At a time, when Tata was just beginning to get the Nano’s sales moving, there’s news of yet another Nano catching fire, this time in Ahmedabad. The latest fire takes the total number of such instances to seven since the car’s launch in March 2009!
According to an Indian Express report, fire officials said the incident took place near Shivranjani Crossroads, when a Tata Nano belonging to one Vipul Jani caught fire while he was driving home.
Vipul said that the fire started all of a sudden at the rear portion of his Nano, near the engine compartment. He had bought his Nano less than an year ago, on May 1st 2010.
In April last year, a Nano had caught fire on the National Highway-8 near Boriyavi village.
Sales of the Tata Nano had just begun to stabilize, with Tata Motors selling 8,262 units in February this year. The company sold more than 5,000 cars in the last three months after taking a slew of measures such as extension of warranty to 4 years, Rs. 99 a month maintenance contract, zero down payment, exchange offers, TV ads, etc. Prior to that, in November, Tata Motors sold a dismal 509 units of the Nano. Related: Tata Nano gets 4-year warranty However, the company pulled up its socks and introduced several schemes, such as offering the Nano in exchange for two-wheelers, which saw sales climbing back up in December.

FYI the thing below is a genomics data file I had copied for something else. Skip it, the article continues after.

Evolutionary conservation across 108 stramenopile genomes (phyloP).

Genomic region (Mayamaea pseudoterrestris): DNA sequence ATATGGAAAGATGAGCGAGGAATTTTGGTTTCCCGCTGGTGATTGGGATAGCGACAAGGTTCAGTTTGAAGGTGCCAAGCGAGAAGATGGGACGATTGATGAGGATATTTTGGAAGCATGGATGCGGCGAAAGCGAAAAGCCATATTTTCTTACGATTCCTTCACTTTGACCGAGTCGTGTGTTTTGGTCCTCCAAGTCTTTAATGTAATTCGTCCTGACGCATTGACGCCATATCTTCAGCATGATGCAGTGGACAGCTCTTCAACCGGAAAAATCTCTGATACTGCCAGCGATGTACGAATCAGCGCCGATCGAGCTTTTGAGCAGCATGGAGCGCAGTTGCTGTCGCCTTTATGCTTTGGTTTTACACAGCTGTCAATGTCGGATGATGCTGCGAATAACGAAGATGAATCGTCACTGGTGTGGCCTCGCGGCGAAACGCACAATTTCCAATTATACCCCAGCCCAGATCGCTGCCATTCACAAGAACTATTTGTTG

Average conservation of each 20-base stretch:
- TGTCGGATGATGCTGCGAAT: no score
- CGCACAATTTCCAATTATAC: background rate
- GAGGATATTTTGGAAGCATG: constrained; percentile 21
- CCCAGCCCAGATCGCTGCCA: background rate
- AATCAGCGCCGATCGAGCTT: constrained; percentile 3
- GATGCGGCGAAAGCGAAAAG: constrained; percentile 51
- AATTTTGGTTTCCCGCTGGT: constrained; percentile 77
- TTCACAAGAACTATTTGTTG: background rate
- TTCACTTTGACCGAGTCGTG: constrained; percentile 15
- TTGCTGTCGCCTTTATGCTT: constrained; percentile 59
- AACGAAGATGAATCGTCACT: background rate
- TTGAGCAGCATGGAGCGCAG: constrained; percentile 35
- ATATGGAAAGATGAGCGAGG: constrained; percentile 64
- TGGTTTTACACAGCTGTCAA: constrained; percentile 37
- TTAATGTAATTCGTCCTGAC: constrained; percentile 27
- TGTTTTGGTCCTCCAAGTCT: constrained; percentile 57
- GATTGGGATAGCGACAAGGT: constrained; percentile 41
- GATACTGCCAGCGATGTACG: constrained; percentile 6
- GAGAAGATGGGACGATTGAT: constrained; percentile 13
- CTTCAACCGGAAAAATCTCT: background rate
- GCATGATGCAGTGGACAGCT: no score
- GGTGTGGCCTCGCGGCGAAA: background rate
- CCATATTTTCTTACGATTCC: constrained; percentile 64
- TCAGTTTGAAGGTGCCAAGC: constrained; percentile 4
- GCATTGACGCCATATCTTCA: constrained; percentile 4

In fact, the company had even made assurances about the Nano’s safety saying the newer units will be free from trouble. In May 2010, Tata had silently recalled several Nanos for providing additional protection, free of cost. We aren’t sure if the latest Nano to catch fire was recalled by Tata for safety upgrades. Also read: Tata Nano pre-emptive checks for fire-related problems
While it is not clear what really causes the fires in the first place, it is believed that lack of proper ventilation for quicker engine heat dissipation could be one of the reasons. Nano owners may have observed that their car tends to heat up at the rear rather quickly, which takes a long time to cool down despite air flow via the rear bumper grilles and the two front-facing air scoops at the bottom edge of the second row doors. Now this is purely an assumption but the excessive heat generation around the engine bay could be causing some of the weaker plastic materials to catch fire.
There have been many instances in India of cars catching fire, but not as frequent as the Nano, which raises concerns regarding the car’s safety. Ratan Tata’s efforts to offer the ‘people’s car’ at the lowest price in the world is laudable, though at the same time we are tempted to ask if the Nano is really a ‘Kushiyon ki Chaabi’ as the Tata Motors’ ad claims?